Vancouver Food Carts are Great but It’s Not the Same as HK
Over the summer, I’ve been seeing more mobile restaurants and food carts around Vancouver as part of the city’s street food experiment. I don’t know if this is a trend or a cost saving way to run a business. But I don’t think it will be as big of a success as carts in Hong Kong (if you even consider it a success). Here’s why.
1) Vancouver requires licenses for everything. By the time you get your 3rd license, it’s time to renew your the first one you got. In HK, you can get away with hygiene negligence and if you don’t have proper licensing, you RUN when you see the cops. Seriously, they do that in Hong Kong.
2) Gas is not cheap. Parking is not plenty in the busy areas of Vancouver where you will get the most business. Again, you will need a license.
3) Unlike most Hong Kongnese, most Vancouverites drive. If I get into my car to look for food, I would drive to a restaurant, not a food cart. Streets in HK are busy with foot traffic at all times, and it’s likely that a Hong Kongnese will pick curry fish balls on the way from the MTR to a shopping mall. And we don’t have plenty of food carts, if we do, eating on the street may become more common.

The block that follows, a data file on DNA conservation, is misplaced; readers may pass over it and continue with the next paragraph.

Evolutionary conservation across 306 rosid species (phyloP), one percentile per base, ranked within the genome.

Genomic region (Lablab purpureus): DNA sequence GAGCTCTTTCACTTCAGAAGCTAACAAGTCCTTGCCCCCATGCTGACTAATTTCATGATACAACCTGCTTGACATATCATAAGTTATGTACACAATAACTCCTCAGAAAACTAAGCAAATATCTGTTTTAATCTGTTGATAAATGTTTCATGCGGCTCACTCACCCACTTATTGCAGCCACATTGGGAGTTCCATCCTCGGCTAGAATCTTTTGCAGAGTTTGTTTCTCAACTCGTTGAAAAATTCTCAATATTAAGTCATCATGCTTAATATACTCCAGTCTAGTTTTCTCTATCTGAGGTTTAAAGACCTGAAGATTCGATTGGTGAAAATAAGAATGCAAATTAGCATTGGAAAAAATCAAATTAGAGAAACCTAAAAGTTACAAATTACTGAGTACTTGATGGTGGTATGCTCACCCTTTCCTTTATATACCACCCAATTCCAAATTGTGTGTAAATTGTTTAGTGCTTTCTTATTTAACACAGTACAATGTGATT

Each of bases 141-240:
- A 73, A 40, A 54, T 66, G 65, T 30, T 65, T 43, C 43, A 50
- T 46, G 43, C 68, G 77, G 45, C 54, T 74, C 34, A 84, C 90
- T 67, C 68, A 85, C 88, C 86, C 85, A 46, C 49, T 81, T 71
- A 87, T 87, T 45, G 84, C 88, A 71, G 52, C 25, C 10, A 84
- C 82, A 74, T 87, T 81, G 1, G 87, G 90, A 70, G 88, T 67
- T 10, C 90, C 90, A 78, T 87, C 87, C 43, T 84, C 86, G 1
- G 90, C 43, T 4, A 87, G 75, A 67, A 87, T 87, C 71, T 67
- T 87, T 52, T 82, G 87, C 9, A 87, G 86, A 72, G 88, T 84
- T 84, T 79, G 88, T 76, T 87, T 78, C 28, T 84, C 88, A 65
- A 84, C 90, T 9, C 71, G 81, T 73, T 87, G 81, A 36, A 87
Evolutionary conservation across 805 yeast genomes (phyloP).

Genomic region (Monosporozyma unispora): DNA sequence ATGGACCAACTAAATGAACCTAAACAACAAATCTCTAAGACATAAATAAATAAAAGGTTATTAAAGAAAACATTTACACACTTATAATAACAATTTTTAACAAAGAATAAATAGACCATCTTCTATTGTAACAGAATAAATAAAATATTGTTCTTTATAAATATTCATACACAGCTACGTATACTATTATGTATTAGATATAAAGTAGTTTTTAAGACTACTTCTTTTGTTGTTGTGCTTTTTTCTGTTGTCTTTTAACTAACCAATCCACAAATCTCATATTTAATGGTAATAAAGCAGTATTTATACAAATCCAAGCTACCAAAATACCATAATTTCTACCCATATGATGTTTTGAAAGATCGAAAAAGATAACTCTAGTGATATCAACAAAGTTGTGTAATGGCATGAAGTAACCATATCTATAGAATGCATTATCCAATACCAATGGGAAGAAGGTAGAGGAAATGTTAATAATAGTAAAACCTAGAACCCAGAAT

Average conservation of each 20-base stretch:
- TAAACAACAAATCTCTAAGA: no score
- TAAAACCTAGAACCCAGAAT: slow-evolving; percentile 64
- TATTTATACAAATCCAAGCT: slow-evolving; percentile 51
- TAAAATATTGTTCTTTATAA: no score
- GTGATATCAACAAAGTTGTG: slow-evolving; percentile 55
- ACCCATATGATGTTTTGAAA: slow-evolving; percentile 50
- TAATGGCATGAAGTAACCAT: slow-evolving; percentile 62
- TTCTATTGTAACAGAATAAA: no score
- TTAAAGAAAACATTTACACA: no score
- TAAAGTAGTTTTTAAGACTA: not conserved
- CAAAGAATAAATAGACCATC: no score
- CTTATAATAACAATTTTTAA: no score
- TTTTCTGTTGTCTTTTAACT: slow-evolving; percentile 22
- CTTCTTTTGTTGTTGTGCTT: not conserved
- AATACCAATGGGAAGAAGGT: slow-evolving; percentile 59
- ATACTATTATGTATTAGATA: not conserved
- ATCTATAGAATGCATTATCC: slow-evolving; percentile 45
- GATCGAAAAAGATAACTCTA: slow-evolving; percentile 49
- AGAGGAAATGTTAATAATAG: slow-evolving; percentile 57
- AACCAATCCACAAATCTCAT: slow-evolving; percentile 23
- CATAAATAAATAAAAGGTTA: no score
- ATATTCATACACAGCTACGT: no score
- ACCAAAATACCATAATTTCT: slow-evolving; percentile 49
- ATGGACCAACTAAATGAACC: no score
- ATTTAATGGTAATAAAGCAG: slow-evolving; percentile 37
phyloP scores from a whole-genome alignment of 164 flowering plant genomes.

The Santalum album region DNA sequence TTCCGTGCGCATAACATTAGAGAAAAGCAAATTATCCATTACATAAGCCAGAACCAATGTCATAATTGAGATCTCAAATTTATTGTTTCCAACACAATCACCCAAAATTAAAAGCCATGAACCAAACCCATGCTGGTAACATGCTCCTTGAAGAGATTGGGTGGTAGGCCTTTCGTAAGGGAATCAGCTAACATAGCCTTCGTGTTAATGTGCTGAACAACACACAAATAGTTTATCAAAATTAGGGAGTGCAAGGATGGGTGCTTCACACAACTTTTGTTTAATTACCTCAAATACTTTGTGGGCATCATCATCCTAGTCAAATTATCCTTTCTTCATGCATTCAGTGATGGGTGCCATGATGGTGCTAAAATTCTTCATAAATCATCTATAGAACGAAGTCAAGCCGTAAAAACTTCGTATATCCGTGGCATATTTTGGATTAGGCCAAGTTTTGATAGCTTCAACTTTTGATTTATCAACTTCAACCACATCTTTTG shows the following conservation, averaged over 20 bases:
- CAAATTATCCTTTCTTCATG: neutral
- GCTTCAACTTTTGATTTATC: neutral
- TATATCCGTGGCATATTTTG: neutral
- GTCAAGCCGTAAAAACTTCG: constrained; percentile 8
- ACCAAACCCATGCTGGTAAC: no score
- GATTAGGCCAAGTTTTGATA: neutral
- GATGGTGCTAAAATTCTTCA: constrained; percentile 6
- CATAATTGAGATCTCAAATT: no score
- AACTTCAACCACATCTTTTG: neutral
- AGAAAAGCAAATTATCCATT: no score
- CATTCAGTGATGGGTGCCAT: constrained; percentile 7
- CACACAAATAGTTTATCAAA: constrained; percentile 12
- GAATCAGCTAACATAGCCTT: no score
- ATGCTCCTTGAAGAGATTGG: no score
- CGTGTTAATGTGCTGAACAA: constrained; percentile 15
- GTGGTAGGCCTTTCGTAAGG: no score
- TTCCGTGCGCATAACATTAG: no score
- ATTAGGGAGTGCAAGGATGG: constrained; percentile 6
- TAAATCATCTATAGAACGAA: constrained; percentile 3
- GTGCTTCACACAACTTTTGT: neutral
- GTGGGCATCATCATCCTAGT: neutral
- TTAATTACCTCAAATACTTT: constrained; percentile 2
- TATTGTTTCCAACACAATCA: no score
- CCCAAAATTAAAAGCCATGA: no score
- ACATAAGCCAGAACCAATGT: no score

4) Food is not cheap. Some customers likes ethnic. Some likes fusion. Organic sells but it is not cheap. However, with the amount of great restaurants we have, Vancouverites have a sharper tongue than other cities. We know crap food when we eat it.
I don’t doubt the skills of the cooks for the food carts, many are talented and it is cheaper to start a food cart than a restaurant. But there are also ppl in for the trend and to make a quick buck without offering anything worth the long run.
I think food carts are great for events (night market, PNE), school grounds and downtown where some people will appreciate a quick lunch. The only long-term success story I know of is Japadog. I don’t know how food carts can make a profit without cutting the quality of the food but let’s hope that everyone give Vancouver food carts a chance and keep the good ones in business for years to come.